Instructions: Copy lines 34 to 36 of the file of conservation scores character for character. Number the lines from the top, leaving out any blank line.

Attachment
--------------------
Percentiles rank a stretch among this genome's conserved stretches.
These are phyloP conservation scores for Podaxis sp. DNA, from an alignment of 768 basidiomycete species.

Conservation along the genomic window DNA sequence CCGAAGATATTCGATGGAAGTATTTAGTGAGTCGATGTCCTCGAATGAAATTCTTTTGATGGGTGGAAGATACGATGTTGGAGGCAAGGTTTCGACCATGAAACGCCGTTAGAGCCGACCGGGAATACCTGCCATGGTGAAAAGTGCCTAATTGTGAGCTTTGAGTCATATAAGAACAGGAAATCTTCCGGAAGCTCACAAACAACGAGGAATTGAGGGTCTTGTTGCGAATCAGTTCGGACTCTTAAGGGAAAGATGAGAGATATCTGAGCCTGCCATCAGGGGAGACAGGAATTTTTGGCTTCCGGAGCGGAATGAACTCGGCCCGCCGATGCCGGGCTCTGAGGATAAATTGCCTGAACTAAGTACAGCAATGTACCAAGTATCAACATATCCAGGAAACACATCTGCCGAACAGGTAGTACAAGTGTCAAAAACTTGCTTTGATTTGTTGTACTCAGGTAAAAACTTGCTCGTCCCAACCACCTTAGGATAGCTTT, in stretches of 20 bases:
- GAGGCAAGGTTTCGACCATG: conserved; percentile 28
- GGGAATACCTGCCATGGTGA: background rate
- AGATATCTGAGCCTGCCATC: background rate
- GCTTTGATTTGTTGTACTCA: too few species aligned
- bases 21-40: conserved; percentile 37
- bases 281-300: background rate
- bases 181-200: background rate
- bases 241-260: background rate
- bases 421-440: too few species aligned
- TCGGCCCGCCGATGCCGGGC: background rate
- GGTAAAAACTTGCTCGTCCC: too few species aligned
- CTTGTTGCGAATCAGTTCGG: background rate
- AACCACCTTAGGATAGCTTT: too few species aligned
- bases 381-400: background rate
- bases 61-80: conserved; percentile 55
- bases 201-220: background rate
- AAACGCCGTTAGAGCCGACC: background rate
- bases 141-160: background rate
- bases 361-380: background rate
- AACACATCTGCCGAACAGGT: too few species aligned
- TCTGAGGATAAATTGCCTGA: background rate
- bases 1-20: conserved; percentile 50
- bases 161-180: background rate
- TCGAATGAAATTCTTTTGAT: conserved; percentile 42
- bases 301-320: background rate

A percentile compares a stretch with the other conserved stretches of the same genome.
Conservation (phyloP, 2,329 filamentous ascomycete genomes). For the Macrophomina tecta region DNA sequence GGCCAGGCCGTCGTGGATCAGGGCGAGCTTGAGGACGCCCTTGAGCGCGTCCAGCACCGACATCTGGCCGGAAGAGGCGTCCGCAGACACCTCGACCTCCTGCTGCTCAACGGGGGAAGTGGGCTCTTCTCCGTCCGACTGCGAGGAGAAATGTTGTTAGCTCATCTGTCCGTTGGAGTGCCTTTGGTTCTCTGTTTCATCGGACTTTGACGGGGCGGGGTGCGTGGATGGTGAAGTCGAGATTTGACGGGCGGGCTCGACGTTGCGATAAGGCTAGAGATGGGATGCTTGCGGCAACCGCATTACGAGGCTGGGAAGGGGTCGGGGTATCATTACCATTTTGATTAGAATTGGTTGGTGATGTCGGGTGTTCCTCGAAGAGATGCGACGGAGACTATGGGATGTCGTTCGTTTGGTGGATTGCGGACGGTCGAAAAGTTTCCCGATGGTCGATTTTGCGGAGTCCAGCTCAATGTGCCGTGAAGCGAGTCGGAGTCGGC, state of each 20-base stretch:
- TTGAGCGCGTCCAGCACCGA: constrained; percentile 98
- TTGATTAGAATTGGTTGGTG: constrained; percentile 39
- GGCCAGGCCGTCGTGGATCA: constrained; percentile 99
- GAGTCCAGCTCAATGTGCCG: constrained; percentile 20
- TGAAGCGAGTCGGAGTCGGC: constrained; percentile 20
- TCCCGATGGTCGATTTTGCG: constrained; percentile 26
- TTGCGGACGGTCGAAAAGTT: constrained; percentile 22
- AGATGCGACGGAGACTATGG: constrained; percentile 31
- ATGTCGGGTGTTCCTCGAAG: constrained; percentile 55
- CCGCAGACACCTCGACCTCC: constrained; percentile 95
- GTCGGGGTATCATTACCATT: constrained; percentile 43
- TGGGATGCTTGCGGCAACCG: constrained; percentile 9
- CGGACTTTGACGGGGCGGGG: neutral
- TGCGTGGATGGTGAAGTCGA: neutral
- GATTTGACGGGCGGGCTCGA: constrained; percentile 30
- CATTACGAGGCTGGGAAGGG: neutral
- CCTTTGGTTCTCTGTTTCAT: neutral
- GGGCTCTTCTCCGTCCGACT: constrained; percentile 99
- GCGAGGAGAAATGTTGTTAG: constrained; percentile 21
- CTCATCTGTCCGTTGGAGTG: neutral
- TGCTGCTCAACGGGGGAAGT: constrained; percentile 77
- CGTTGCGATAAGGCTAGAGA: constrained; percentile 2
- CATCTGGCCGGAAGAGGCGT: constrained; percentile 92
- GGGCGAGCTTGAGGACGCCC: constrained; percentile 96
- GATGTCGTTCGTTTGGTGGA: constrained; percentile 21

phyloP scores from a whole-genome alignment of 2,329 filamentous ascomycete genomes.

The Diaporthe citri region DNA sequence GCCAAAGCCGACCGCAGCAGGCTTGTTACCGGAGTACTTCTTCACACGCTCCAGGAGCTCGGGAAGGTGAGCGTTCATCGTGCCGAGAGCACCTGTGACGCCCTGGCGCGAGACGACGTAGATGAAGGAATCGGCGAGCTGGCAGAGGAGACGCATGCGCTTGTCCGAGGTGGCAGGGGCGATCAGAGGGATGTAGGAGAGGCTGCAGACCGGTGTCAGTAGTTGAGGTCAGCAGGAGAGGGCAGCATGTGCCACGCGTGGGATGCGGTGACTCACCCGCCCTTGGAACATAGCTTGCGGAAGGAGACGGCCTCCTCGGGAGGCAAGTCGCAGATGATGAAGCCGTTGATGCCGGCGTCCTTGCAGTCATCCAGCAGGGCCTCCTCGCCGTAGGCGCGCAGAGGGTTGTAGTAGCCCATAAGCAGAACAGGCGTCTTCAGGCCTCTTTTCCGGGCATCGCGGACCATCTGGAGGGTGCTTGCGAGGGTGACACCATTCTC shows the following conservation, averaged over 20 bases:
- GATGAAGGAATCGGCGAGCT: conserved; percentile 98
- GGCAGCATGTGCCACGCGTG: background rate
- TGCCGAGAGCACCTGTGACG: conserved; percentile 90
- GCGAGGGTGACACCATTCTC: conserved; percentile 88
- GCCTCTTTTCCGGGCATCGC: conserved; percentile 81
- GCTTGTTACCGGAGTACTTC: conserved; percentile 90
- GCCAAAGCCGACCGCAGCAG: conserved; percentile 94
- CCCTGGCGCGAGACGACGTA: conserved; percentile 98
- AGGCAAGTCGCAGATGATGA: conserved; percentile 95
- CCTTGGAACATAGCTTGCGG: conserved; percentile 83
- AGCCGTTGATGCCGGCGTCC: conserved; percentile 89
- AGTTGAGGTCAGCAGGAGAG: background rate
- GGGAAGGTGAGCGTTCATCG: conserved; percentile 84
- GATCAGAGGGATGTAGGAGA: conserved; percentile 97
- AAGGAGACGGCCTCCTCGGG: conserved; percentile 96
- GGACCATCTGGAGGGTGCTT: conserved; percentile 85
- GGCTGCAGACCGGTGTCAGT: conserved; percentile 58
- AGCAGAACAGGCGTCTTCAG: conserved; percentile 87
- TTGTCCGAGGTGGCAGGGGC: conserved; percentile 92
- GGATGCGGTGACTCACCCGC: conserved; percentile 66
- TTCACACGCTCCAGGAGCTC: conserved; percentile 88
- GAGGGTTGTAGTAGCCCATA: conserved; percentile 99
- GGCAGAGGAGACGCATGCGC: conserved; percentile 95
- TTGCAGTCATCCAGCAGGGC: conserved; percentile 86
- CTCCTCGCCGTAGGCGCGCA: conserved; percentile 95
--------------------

- GAGTCCAGCTCAATGTGCCG: constrained; percentile 20
- TGAAGCGAGTCGGAGTCGGC: constrained; percentile 20
- TCCCGATGGTCGATTTTGCG: constrained; percentile 26